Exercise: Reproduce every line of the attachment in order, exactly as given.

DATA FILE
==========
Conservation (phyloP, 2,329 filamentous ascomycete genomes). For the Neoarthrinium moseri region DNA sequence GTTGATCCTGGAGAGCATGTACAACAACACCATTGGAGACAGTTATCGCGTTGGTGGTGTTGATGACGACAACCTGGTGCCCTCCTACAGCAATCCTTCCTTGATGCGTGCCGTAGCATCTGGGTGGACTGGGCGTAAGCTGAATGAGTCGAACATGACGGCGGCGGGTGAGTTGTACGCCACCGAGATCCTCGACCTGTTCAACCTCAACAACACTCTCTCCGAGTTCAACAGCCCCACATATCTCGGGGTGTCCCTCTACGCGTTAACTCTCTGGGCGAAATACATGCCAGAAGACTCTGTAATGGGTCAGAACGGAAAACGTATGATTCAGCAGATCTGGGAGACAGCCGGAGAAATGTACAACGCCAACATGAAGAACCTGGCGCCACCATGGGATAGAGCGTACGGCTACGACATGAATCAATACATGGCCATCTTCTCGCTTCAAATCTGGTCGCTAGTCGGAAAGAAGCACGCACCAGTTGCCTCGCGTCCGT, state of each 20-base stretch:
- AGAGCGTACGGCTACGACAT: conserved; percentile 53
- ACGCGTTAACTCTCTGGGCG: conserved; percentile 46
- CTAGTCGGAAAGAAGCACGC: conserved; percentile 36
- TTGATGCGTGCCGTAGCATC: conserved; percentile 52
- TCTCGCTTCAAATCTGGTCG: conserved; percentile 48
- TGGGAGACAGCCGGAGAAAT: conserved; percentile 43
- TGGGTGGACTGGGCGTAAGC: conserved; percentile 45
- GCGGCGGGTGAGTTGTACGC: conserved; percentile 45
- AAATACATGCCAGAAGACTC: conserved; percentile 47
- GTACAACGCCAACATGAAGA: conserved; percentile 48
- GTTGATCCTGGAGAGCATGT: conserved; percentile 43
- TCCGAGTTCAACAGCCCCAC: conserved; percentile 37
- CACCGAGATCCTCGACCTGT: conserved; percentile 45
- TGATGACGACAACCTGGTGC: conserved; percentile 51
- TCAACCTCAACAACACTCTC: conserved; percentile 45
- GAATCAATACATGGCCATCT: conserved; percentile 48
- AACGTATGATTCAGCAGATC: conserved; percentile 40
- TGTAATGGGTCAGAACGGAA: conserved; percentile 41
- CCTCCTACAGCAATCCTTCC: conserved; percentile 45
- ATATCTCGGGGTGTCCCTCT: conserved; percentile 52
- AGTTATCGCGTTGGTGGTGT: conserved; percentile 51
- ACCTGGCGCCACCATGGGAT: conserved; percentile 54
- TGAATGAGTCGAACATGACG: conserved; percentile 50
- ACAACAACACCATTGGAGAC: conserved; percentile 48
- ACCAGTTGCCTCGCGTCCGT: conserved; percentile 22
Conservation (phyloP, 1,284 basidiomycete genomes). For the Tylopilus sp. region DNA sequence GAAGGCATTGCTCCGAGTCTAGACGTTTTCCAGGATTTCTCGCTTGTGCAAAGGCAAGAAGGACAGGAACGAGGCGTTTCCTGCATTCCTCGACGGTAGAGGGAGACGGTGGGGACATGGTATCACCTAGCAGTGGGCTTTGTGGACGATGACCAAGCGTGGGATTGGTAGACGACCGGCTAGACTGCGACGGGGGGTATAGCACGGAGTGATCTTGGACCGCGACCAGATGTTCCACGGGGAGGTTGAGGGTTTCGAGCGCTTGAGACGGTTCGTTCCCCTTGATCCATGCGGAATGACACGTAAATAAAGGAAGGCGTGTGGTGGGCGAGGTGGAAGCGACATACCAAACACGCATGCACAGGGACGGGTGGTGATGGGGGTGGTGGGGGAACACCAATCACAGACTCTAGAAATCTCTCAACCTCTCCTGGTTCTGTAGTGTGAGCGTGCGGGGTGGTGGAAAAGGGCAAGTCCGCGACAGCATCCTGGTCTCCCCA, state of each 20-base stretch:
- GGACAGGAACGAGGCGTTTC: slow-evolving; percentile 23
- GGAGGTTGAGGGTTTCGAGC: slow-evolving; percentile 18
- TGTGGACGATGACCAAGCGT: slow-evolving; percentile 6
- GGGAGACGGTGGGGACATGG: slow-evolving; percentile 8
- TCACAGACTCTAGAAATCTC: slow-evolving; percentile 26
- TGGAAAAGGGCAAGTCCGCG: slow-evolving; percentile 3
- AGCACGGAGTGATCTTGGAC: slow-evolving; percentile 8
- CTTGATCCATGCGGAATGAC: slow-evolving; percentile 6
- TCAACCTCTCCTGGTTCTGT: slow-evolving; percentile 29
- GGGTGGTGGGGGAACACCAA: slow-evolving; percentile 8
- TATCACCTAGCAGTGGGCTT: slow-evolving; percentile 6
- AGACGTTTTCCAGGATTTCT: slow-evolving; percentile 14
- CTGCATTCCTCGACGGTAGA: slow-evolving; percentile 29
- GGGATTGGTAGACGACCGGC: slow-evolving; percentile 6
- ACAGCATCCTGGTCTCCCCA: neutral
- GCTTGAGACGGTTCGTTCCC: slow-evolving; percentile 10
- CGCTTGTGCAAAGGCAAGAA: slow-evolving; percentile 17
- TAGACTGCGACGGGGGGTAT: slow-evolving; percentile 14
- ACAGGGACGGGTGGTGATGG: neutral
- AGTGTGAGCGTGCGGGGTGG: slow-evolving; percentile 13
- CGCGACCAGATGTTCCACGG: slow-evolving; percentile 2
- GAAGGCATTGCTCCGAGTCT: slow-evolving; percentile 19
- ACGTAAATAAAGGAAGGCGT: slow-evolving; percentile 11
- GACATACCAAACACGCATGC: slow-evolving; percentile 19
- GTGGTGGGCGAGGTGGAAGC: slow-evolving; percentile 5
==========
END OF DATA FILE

Conservation (phyloP, 2,329 filamentous ascomycete genomes). For the Neoarthrinium moseri region DNA sequence GTTGATCCTGGAGAGCATGTACAACAACACCATTGGAGACAGTTATCGCGTTGGTGGTGTTGATGACGACAACCTGGTGCCCTCCTACAGCAATCCTTCCTTGATGCGTGCCGTAGCATCTGGGTGGACTGGGCGTAAGCTGAATGAGTCGAACATGACGGCGGCGGGTGAGTTGTACGCCACCGAGATCCTCGACCTGTTCAACCTCAACAACACTCTCTCCGAGTTCAACAGCCCCACATATCTCGGGGTGTCCCTCTACGCGTTAACTCTCTGGGCGAAATACATGCCAGAAGACTCTGTAATGGGTCAGAACGGAAAACGTATGATTCAGCAGATCTGGGAGACAGCCGGAGAAATGTACAACGCCAACATGAAGAACCTGGCGCCACCATGGGATAGAGCGTACGGCTACGACATGAATCAATACATGGCCATCTTCTCGCTTCAAATCTGGTCGCTAGTCGGAAAGAAGCACGCACCAGTTGCCTCGCGTCCGT, state of each 20-base stretch:
- AGAGCGTACGGCTACGACAT: conserved; percentile 53
- ACGCGTTAACTCTCTGGGCG: conserved; percentile 46
- CTAGTCGGAAAGAAGCACGC: conserved; percentile 36
- TTGATGCGTGCCGTAGCATC: conserved; percentile 52
- TCTCGCTTCAAATCTGGTCG: conserved; percentile 48
- TGGGAGACAGCCGGAGAAAT: conserved; percentile 43
- TGGGTGGACTGGGCGTAAGC: conserved; percentile 45
- GCGGCGGGTGAGTTGTACGC: conserved; percentile 45
- AAATACATGCCAGAAGACTC: conserved; percentile 47
- GTACAACGCCAACATGAAGA: conserved; percentile 48
- GTTGATCCTGGAGAGCATGT: conserved; percentile 43
- TCCGAGTTCAACAGCCCCAC: conserved; percentile 37
- CACCGAGATCCTCGACCTGT: conserved; percentile 45
- TGATGACGACAACCTGGTGC: conserved; percentile 51
- TCAACCTCAACAACACTCTC: conserved; percentile 45
- GAATCAATACATGGCCATCT: conserved; percentile 48
- AACGTATGATTCAGCAGATC: conserved; percentile 40
- TGTAATGGGTCAGAACGGAA: conserved; percentile 41
- CCTCCTACAGCAATCCTTCC: conserved; percentile 45
- ATATCTCGGGGTGTCCCTCT: conserved; percentile 52
- AGTTATCGCGTTGGTGGTGT: conserved; percentile 51
- ACCTGGCGCCACCATGGGAT: conserved; percentile 54
- TGAATGAGTCGAACATGACG: conserved; percentile 50
- ACAACAACACCATTGGAGAC: conserved; percentile 48
- ACCAGTTGCCTCGCGTCCGT: conserved; percentile 22
Conservation (phyloP, 1,284 basidiomycete genomes). For the Tylopilus sp. region DNA sequence GAAGGCATTGCTCCGAGTCTAGACGTTTTCCAGGATTTCTCGCTTGTGCAAAGGCAAGAAGGACAGGAACGAGGCGTTTCCTGCATTCCTCGACGGTAGAGGGAGACGGTGGGGACATGGTATCACCTAGCAGTGGGCTTTGTGGACGATGACCAAGCGTGGGATTGGTAGACGACCGGCTAGACTGCGACGGGGGGTATAGCACGGAGTGATCTTGGACCGCGACCAGATGTTCCACGGGGAGGTTGAGGGTTTCGAGCGCTTGAGACGGTTCGTTCCCCTTGATCCATGCGGAATGACACGTAAATAAAGGAAGGCGTGTGGTGGGCGAGGTGGAAGCGACATACCAAACACGCATGCACAGGGACGGGTGGTGATGGGGGTGGTGGGGGAACACCAATCACAGACTCTAGAAATCTCTCAACCTCTCCTGGTTCTGTAGTGTGAGCGTGCGGGGTGGTGGAAAAGGGCAAGTCCGCGACAGCATCCTGGTCTCCCCA, state of each 20-base stretch:
- GGACAGGAACGAGGCGTTTC: slow-evolving; percentile 23
- GGAGGTTGAGGGTTTCGAGC: slow-evolving; percentile 18
- TGTGGACGATGACCAAGCGT: slow-evolving; percentile 6
- GGGAGACGGTGGGGACATGG: slow-evolving; percentile 8
- TCACAGACTCTAGAAATCTC: slow-evolving; percentile 26
- TGGAAAAGGGCAAGTCCGCG: slow-evolving; percentile 3
- AGCACGGAGTGATCTTGGAC: slow-evolving; percentile 8
- CTTGATCCATGCGGAATGAC: slow-evolving; percentile 6
- TCAACCTCTCCTGGTTCTGT: slow-evolving; percentile 29
- GGGTGGTGGGGGAACACCAA: slow-evolving; percentile 8
- TATCACCTAGCAGTGGGCTT: slow-evolving; percentile 6
- AGACGTTTTCCAGGATTTCT: slow-evolving; percentile 14
- CTGCATTCCTCGACGGTAGA: slow-evolving; percentile 29
- GGGATTGGTAGACGACCGGC: slow-evolving; percentile 6
- ACAGCATCCTGGTCTCCCCA: neutral
- GCTTGAGACGGTTCGTTCCC: slow-evolving; percentile 10
- CGCTTGTGCAAAGGCAAGAA: slow-evolving; percentile 17
- TAGACTGCGACGGGGGGTAT: slow-evolving; percentile 14
- ACAGGGACGGGTGGTGATGG: neutral
- AGTGTGAGCGTGCGGGGTGG: slow-evolving; percentile 13
- CGCGACCAGATGTTCCACGG: slow-evolving; percentile 2
- GAAGGCATTGCTCCGAGTCT: slow-evolving; percentile 19
- ACGTAAATAAAGGAAGGCGT: slow-evolving; percentile 11
- GACATACCAAACACGCATGC: slow-evolving; percentile 19
- GTGGTGGGCGAGGTGGAAGC: slow-evolving; percentile 5